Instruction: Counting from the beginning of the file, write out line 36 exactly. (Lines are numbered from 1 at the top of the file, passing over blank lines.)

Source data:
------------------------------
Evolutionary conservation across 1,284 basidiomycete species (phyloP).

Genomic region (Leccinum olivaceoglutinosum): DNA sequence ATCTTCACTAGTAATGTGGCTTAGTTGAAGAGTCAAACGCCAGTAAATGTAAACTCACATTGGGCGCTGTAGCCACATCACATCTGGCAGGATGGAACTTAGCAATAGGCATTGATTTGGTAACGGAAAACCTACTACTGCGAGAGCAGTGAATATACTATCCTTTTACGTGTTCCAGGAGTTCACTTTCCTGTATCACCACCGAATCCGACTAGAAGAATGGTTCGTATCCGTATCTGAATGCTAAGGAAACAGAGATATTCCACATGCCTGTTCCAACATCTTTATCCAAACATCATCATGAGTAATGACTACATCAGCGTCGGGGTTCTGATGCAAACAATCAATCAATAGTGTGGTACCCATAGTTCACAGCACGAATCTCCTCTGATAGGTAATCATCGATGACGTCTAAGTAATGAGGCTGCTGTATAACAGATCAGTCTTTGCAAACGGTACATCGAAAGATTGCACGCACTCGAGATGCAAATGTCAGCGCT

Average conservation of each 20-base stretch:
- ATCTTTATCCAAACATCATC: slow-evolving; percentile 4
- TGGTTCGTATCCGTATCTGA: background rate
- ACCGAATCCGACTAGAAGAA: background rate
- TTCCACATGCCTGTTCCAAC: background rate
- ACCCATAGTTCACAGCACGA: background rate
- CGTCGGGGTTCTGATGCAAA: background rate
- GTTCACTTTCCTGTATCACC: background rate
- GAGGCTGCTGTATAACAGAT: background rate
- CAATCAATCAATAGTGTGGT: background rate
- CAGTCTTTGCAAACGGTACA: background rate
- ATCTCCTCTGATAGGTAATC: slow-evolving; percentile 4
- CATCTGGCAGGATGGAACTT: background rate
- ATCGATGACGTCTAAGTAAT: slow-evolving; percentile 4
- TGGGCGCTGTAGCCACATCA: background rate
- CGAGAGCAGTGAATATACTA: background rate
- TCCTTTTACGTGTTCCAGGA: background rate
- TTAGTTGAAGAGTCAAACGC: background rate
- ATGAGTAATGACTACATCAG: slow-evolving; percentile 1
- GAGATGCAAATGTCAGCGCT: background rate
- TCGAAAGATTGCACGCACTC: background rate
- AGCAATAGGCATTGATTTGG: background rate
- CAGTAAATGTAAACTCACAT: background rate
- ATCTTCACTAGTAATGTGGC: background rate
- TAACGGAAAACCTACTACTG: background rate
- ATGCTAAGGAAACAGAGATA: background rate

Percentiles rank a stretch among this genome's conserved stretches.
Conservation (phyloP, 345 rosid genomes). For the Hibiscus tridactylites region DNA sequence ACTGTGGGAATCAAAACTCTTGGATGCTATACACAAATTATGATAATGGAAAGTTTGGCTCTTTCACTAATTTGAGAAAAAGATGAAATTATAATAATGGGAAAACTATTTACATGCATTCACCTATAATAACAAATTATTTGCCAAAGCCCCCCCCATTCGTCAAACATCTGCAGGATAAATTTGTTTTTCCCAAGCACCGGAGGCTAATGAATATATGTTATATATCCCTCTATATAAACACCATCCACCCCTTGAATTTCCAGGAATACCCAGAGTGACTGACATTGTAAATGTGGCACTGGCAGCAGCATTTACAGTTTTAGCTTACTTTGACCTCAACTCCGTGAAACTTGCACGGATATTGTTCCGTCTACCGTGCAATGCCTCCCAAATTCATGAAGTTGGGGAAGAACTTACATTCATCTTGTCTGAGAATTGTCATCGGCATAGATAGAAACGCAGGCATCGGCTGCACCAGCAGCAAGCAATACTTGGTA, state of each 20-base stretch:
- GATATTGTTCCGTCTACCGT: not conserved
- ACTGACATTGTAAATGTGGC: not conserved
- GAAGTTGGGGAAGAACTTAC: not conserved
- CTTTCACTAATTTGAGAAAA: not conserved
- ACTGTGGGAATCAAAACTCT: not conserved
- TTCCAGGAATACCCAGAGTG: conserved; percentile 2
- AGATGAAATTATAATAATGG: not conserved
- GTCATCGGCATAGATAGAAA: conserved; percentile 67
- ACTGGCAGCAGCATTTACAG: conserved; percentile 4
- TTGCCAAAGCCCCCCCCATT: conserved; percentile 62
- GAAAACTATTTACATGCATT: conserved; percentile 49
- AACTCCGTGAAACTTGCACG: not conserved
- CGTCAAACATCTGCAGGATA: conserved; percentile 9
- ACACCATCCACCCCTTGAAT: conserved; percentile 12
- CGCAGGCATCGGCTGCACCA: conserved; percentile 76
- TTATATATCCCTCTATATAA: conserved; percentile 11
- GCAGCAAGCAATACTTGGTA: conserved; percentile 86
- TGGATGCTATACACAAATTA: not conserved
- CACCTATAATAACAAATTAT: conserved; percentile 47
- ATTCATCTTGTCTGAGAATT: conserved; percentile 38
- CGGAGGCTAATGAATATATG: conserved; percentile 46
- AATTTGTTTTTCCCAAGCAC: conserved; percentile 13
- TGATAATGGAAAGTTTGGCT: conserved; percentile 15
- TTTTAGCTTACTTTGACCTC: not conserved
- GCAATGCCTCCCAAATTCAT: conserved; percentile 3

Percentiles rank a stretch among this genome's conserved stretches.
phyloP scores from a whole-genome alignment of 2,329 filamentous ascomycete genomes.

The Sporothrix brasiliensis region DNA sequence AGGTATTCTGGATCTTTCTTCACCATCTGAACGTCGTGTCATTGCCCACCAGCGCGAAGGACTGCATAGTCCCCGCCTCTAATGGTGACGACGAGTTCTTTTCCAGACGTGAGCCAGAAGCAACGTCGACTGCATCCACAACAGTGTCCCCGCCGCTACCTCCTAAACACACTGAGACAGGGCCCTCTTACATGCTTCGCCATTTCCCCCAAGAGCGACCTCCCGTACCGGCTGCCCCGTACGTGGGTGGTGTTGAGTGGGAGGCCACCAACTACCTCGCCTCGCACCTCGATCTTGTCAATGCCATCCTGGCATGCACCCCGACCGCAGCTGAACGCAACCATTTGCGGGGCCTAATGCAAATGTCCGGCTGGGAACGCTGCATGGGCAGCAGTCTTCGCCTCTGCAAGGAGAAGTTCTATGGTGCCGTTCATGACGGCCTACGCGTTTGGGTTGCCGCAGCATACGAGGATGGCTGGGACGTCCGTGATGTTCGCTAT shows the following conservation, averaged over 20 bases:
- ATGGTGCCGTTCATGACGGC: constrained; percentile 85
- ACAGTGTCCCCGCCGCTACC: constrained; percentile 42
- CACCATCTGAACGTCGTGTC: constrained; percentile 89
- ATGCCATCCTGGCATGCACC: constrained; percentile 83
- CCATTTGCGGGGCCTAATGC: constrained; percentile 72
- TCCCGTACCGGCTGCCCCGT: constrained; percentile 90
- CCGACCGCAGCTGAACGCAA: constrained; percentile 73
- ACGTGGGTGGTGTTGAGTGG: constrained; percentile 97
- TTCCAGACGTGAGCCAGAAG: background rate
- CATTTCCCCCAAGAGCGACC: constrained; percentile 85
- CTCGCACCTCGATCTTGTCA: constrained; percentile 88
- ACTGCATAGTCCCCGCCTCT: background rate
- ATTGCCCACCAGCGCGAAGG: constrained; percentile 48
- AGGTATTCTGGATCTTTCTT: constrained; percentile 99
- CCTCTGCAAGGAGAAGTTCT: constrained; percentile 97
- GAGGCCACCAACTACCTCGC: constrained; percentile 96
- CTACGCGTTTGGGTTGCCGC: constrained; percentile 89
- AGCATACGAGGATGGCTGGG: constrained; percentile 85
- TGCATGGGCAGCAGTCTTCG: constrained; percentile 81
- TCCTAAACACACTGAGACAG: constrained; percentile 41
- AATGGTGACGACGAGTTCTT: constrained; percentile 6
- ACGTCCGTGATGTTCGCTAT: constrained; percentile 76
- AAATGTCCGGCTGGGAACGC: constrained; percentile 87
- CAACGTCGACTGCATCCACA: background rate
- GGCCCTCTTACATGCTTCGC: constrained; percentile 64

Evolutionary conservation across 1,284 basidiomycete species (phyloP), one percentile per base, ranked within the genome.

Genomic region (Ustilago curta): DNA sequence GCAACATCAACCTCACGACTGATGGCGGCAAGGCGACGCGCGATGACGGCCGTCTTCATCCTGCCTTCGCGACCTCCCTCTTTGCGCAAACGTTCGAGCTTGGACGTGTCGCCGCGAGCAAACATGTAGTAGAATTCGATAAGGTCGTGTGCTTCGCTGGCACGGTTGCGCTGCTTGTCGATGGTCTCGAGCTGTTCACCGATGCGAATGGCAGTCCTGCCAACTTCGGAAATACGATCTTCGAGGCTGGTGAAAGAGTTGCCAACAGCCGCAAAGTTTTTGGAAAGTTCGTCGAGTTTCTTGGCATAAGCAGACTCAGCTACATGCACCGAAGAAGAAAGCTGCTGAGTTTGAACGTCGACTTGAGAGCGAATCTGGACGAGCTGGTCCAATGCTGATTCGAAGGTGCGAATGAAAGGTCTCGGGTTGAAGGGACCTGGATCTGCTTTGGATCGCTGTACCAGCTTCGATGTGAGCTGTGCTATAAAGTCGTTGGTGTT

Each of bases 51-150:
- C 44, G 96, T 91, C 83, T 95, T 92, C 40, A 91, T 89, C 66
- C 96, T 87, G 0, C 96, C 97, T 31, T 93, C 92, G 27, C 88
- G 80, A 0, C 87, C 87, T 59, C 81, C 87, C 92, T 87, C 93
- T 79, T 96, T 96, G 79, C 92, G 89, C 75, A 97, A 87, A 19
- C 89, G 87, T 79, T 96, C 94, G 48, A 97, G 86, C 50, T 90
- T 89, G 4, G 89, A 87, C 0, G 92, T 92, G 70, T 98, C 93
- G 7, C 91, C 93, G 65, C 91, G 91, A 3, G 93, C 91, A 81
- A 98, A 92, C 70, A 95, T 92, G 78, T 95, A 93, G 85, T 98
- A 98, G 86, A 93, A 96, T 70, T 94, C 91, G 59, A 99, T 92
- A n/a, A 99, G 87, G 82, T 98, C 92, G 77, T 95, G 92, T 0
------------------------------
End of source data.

- TTCCAGGAATACCCAGAGTG: conserved; percentile 2